used to correlate messages (from both sides of a transfer) for each
   bundle.  A Transfer ID does not attempt to address uniqueness of the
   bundle data itself and is not related to such concepts as bundle
   fragmentation.  Each invocation of the TCPCL by the BPA, requesting
   transmission of a bundle (fragmentary or otherwise), results in the
   initiation of a single TCPCL transfer.  Each transfer entails the
   sending of a sequence of some number of XFER_SEGMENT and XFER_ACK
   messages; all are correlated by the same Transfer ID.  The sending
   entity originates a Transfer ID, and the receiving entity uses that
   same Transfer ID in acknowledgments.

   Transfer IDs from each entity SHALL be unique within a single TCPCL
   session.  Upon exhaustion of the entire 64-bit Transfer ID space, the
   sending entity SHALL terminate the session with a SESS_TERM reason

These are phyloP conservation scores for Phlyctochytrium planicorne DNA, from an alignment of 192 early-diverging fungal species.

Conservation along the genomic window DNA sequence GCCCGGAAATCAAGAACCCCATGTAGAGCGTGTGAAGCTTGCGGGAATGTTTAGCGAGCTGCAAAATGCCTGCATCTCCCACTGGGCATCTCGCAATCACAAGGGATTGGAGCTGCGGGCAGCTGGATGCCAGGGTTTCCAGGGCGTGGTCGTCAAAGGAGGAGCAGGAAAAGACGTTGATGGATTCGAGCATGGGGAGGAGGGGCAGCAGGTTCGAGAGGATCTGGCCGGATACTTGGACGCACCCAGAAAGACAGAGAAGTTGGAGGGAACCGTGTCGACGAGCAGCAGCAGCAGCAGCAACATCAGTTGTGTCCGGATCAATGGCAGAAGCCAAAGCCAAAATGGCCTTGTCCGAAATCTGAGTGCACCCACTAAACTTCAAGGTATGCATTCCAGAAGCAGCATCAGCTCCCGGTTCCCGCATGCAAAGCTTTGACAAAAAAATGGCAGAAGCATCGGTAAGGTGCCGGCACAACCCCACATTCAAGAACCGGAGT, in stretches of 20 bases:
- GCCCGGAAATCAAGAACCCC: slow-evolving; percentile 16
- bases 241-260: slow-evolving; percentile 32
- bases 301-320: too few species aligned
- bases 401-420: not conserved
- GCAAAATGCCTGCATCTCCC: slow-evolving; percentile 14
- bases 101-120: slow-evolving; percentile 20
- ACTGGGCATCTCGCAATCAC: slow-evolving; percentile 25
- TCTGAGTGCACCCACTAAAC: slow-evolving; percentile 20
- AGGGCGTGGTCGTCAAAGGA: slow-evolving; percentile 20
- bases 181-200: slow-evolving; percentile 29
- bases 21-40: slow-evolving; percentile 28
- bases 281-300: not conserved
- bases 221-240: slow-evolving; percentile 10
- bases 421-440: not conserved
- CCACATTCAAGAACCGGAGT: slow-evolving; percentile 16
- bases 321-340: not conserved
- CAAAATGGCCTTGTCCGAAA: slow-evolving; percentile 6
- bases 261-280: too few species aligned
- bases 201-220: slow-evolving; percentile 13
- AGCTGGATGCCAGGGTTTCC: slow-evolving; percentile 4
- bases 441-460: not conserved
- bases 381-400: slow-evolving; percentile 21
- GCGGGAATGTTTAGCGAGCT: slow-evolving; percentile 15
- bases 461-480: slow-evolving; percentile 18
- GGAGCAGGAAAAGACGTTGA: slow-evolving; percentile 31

code of "Resource Exhaustion".  For bidirectional bundle transfers, a
   TCPCL entity SHOULD NOT rely on any relationship between Transfer IDs
   originating from each side of the TCPCL session.

   Although there is not a strict requirement for initial Transfer ID
   values or the ordering of Transfer IDs (see Section 7.13), in the
   absence of any other mechanism for generating Transfer IDs, an entity
   SHALL use the following algorithm: the initial Transfer ID from each
   entity is zero, and subsequent Transfer ID values are incremented
   from the prior Transfer ID value by one.

5.2.2.  Data Transmission (XFER_SEGMENT)